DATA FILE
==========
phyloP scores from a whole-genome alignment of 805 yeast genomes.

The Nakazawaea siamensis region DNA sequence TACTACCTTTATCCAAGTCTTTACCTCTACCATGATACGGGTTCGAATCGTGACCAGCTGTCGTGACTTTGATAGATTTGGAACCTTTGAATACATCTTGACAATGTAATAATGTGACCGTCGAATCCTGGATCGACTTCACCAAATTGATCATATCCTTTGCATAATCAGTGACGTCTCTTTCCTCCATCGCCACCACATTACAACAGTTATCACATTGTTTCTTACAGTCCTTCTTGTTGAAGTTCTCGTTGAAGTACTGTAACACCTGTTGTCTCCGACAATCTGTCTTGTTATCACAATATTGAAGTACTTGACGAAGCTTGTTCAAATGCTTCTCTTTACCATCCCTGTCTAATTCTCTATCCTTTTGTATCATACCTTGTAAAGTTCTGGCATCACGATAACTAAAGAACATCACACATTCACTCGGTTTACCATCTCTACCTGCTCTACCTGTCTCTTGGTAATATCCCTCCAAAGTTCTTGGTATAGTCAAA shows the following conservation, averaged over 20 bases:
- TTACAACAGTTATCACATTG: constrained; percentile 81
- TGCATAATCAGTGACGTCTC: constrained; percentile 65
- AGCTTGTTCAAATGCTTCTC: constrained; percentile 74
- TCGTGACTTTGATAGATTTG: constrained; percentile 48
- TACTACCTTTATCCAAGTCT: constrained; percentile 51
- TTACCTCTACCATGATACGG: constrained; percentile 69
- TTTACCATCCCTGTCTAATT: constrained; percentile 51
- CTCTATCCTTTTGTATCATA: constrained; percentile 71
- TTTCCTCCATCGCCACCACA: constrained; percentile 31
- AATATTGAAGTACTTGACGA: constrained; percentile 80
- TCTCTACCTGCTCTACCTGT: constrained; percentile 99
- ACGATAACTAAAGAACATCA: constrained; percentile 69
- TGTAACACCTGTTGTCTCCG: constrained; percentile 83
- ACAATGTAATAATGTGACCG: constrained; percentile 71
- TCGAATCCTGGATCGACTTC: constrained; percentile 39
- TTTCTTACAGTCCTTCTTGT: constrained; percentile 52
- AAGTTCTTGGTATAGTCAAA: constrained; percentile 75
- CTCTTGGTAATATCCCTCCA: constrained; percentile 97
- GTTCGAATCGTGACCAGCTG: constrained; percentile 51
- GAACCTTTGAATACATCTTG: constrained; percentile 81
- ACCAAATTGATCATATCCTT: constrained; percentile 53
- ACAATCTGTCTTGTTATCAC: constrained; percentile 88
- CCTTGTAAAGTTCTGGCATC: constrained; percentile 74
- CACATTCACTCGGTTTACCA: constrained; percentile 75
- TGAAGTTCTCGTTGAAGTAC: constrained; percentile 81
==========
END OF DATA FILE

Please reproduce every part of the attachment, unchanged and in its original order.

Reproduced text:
phyloP scores from a whole-genome alignment of 805 yeast genomes.

The Nakazawaea siamensis region DNA sequence TACTACCTTTATCCAAGTCTTTACCTCTACCATGATACGGGTTCGAATCGTGACCAGCTGTCGTGACTTTGATAGATTTGGAACCTTTGAATACATCTTGACAATGTAATAATGTGACCGTCGAATCCTGGATCGACTTCACCAAATTGATCATATCCTTTGCATAATCAGTGACGTCTCTTTCCTCCATCGCCACCACATTACAACAGTTATCACATTGTTTCTTACAGTCCTTCTTGTTGAAGTTCTCGTTGAAGTACTGTAACACCTGTTGTCTCCGACAATCTGTCTTGTTATCACAATATTGAAGTACTTGACGAAGCTTGTTCAAATGCTTCTCTTTACCATCCCTGTCTAATTCTCTATCCTTTTGTATCATACCTTGTAAAGTTCTGGCATCACGATAACTAAAGAACATCACACATTCACTCGGTTTACCATCTCTACCTGCTCTACCTGTCTCTTGGTAATATCCCTCCAAAGTTCTTGGTATAGTCAAA shows the following conservation, averaged over 20 bases:
- TTACAACAGTTATCACATTG: constrained; percentile 81
- TGCATAATCAGTGACGTCTC: constrained; percentile 65
- AGCTTGTTCAAATGCTTCTC: constrained; percentile 74
- TCGTGACTTTGATAGATTTG: constrained; percentile 48
- TACTACCTTTATCCAAGTCT: constrained; percentile 51
- TTACCTCTACCATGATACGG: constrained; percentile 69
- TTTACCATCCCTGTCTAATT: constrained; percentile 51
- CTCTATCCTTTTGTATCATA: constrained; percentile 71
- TTTCCTCCATCGCCACCACA: constrained; percentile 31
- AATATTGAAGTACTTGACGA: constrained; percentile 80
- TCTCTACCTGCTCTACCTGT: constrained; percentile 99
- ACGATAACTAAAGAACATCA: constrained; percentile 69
- TGTAACACCTGTTGTCTCCG: constrained; percentile 83
- ACAATGTAATAATGTGACCG: constrained; percentile 71
- TCGAATCCTGGATCGACTTC: constrained; percentile 39
- TTTCTTACAGTCCTTCTTGT: constrained; percentile 52
- AAGTTCTTGGTATAGTCAAA: constrained; percentile 75
- CTCTTGGTAATATCCCTCCA: constrained; percentile 97
- GTTCGAATCGTGACCAGCTG: constrained; percentile 51
- GAACCTTTGAATACATCTTG: constrained; percentile 81
- ACCAAATTGATCATATCCTT: constrained; percentile 53
- ACAATCTGTCTTGTTATCAC: constrained; percentile 88
- CCTTGTAAAGTTCTGGCATC: constrained; percentile 74
- CACATTCACTCGGTTTACCA: constrained; percentile 75
- TGAAGTTCTCGTTGAAGTAC: constrained; percentile 81